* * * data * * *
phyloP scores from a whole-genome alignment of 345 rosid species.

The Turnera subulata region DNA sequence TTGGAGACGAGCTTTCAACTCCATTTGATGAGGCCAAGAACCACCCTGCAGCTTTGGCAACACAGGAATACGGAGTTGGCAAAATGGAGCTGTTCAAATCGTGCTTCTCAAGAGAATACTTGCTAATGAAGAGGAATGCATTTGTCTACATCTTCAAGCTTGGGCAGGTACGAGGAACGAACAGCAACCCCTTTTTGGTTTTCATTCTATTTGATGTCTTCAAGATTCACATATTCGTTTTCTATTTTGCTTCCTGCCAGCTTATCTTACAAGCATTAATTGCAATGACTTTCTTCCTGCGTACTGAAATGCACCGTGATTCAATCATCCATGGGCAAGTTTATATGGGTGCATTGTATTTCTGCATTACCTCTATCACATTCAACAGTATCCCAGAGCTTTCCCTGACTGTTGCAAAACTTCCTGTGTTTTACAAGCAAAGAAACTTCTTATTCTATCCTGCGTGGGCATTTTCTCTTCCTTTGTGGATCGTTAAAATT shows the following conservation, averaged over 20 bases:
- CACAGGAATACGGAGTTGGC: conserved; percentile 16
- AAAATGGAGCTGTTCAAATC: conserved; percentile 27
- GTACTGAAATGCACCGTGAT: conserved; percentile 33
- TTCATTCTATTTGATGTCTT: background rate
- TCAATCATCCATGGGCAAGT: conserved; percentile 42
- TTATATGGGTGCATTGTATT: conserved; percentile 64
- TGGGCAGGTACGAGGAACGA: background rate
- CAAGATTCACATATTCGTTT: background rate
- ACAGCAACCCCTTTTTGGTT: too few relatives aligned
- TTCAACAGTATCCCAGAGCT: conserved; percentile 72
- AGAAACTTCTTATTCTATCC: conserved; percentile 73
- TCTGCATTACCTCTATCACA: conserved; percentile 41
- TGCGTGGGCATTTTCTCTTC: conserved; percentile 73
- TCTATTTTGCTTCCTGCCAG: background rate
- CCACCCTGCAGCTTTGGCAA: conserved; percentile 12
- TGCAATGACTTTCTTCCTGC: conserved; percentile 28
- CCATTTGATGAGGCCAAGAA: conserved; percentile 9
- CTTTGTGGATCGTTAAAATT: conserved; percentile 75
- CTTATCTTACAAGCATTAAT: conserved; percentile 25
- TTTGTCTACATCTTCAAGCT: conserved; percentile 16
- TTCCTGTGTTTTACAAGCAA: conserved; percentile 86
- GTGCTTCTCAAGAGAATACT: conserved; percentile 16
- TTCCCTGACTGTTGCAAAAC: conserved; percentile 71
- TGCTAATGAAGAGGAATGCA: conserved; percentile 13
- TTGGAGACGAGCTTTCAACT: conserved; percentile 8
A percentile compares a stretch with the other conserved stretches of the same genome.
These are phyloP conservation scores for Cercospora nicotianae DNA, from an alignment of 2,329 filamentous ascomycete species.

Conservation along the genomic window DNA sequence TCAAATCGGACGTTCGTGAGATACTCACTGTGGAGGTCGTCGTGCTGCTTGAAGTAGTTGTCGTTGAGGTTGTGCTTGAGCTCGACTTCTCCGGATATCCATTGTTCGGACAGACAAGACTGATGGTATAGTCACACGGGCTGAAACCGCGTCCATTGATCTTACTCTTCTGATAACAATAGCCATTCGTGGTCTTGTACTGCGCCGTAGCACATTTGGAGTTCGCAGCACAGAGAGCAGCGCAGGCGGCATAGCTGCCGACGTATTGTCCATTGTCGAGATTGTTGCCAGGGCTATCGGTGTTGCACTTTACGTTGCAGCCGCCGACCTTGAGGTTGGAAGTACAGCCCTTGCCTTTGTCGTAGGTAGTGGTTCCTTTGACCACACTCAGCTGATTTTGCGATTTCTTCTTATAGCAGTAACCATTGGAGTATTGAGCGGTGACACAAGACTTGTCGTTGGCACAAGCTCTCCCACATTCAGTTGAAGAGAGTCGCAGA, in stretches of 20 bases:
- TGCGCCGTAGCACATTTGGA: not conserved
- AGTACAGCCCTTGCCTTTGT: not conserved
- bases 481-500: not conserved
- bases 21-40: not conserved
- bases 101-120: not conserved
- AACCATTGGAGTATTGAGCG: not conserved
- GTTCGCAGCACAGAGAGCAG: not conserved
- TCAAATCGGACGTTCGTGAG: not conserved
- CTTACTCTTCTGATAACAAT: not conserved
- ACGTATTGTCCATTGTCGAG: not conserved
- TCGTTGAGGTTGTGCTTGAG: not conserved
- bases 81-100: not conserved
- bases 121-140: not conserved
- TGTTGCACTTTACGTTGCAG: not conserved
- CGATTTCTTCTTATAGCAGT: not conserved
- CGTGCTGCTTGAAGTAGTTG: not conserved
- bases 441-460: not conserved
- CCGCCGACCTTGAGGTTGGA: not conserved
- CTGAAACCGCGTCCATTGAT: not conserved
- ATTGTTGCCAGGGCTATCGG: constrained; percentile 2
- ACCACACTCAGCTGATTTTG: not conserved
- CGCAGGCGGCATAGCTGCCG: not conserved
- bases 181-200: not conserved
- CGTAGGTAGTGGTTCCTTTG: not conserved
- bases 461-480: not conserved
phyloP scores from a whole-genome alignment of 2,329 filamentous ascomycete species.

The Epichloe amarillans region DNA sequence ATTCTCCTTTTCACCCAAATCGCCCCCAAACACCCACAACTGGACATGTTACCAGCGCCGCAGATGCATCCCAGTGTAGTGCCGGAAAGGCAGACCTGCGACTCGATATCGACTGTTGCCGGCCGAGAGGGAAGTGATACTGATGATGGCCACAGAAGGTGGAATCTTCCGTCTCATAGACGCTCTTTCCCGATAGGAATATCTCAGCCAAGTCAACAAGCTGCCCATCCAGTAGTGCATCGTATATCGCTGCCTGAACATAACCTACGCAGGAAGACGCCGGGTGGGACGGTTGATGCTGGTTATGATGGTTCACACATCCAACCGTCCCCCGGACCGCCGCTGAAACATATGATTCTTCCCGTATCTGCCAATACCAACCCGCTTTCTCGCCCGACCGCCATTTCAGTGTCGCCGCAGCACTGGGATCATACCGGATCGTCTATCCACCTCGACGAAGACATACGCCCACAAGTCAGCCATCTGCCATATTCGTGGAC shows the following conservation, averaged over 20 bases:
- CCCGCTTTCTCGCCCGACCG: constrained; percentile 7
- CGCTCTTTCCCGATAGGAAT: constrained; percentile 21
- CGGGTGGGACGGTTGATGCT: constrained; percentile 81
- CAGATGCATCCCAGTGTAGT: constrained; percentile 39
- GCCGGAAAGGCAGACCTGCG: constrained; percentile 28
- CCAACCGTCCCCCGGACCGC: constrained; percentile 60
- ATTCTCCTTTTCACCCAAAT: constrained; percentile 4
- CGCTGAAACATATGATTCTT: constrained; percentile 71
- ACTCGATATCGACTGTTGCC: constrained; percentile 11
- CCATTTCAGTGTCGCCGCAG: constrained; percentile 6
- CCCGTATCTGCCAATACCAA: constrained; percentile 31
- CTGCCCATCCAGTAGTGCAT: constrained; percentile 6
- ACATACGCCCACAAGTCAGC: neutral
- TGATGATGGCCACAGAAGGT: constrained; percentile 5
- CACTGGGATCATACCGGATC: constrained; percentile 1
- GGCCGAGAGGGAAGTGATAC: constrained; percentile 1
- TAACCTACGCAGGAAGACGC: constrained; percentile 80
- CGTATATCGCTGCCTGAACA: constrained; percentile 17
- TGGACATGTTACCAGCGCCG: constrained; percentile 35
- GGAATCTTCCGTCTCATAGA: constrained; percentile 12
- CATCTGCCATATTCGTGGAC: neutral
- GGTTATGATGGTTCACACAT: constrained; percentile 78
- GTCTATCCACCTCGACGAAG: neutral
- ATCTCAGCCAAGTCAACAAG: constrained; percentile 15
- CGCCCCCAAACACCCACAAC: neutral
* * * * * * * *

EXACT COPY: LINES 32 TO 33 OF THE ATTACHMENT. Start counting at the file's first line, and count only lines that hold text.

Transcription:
- AGTACAGCCCTTGCCTTTGT: not conserved
- bases 481-500: not conserved